For the past six weeks, Kris and I have been hard at work preparing our next music documentary, Duke & The King. Like our previous film, Back From the Dread, Duke & The King started life as a part of our long-gestating project, Bayou Country. Here’s a little background on how that happened:
In 2005, Kris Wheeler, then a magazine publisher, decided to pursue his first film project. His plan was to do something about the young Americana band Dread Clampitt and their mentor/bass player, Duke Bardwell. As he dug into Duke’s story, he learned that one of Duke’s songs, “Bayou Country,” had not only helped Duke rediscover his love of music but had indirectly led to the formation of Dread Clampitt. That’s the story he wanted to tell. Simple, right?
When you have a character as interesting as Duke, with as storied a history in the music business as his, you can’t simply sum it up in 90-120 minutes. Even if you do, it doesn’t leave room for the magical story of “Bayou Country’s” own journey. And it especially doesn’t leave time to look at the formation and struggles of an up-and-coming band with an undefinable sound.
Over a two-to-three year period of shooting and editing, we tried to get to the essence of the Bayou Country story. One of the first things to be jettisoned was the profile of Dread Clampitt. Knowing we owed it not only to the band, but also to their fans, we crafted a film solely about Dread’s formation and evolution punctuated with live performances by the band in a half dozen or so venues. Like a cinematic phoenix, Back From the Dread rose from the ashes of the cutting room floor.
Next up was the story of Duke’s time spent as bass player for his childhood hero, Elvis Presley. While the tumultuous tale of Duke’s departure and the dreams shattered by his time with Elvis is crucial to Duke’s overall journey, there was simply no room for all of the colorful anecdotes Duke tells about that time in his life. Plus, we had an entire concert by Duke filmed at the beautiful WorkPlay Theater in Birmingham.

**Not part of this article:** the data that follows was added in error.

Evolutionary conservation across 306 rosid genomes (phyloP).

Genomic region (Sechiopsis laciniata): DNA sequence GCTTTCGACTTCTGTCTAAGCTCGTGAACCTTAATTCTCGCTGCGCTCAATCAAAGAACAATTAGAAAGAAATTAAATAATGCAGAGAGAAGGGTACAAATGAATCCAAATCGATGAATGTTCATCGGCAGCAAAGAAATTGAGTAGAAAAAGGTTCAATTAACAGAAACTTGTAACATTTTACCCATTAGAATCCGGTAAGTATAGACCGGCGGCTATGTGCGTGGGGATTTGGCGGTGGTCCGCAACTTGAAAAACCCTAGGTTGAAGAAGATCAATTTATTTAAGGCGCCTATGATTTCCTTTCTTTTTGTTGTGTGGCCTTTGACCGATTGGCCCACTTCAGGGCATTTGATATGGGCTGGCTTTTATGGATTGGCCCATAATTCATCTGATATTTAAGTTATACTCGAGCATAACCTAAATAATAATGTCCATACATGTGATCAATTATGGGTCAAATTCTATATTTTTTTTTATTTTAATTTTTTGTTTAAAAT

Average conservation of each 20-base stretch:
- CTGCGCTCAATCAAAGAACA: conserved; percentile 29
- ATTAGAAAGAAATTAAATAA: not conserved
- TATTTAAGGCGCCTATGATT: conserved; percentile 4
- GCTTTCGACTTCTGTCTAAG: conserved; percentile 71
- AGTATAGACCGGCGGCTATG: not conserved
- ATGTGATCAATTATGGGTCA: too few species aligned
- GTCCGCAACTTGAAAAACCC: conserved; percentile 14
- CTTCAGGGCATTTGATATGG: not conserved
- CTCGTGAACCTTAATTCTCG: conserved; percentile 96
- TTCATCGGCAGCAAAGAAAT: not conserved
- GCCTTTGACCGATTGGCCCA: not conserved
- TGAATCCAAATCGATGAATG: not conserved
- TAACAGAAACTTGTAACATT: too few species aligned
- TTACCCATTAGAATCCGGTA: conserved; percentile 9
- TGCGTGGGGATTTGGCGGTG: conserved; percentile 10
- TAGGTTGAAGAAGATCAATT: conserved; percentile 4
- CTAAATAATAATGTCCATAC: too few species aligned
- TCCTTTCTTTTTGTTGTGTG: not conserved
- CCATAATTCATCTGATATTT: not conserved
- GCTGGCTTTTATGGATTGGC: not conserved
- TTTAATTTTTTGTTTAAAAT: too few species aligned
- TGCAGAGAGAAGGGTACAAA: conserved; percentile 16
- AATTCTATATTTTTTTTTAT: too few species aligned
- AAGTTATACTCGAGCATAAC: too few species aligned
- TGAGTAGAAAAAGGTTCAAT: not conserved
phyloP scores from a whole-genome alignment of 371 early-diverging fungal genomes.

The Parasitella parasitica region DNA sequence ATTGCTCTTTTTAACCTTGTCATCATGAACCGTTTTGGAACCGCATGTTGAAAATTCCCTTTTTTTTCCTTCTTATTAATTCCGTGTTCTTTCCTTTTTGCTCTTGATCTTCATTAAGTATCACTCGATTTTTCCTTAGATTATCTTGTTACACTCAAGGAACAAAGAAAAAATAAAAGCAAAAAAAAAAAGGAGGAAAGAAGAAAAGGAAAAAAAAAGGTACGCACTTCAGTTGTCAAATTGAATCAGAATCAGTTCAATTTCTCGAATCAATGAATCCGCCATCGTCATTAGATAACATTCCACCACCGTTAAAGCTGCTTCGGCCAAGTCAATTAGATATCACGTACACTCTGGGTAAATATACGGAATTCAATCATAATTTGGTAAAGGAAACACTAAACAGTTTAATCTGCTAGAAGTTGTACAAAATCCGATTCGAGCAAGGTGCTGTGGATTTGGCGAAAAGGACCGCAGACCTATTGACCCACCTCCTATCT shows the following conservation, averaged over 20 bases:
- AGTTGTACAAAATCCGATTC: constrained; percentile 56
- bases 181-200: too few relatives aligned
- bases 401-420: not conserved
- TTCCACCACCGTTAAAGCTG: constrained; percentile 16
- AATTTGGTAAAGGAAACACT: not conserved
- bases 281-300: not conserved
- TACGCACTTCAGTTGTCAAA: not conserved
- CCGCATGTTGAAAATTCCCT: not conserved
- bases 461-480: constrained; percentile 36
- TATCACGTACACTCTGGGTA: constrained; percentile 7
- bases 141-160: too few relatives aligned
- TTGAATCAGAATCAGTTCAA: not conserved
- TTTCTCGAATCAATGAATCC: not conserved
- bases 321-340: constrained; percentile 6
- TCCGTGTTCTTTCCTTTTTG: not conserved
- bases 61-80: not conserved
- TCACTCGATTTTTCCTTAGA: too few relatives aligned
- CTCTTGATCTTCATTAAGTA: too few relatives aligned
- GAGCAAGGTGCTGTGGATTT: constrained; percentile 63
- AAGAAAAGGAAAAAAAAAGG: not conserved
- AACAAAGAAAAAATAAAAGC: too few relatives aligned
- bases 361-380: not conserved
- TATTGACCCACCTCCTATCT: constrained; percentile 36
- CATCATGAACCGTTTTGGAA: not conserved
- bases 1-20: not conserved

Following the same formula we used for Dread, we plan to weave Duke’s performances together with the story of his time with Elvis. The result will be Duke & The King.
We are planning to launch a crowdfunding campaign to raise the funds necessary to complete the film – and to help spread the word to our potential audience. If you’re not familiar with crowdfunding, essentially it works like this: we ask for your help with making the film in increments anywhere from $5 to $10,000. In return you get some pretty cool rewards including producer credits on the film, digital and hard copies of the completed film, autographed memorabilia … even private concerts by Duke and Dread.
As we get closer to launching that campaign, we’ll be blogging about the process here and on our sister site, Real Southern Men. (And no, it’s not a dating site. It’s a celebration of everything that’s great about the South – and a rebuke of everything that isn’t.)
Check back often for more!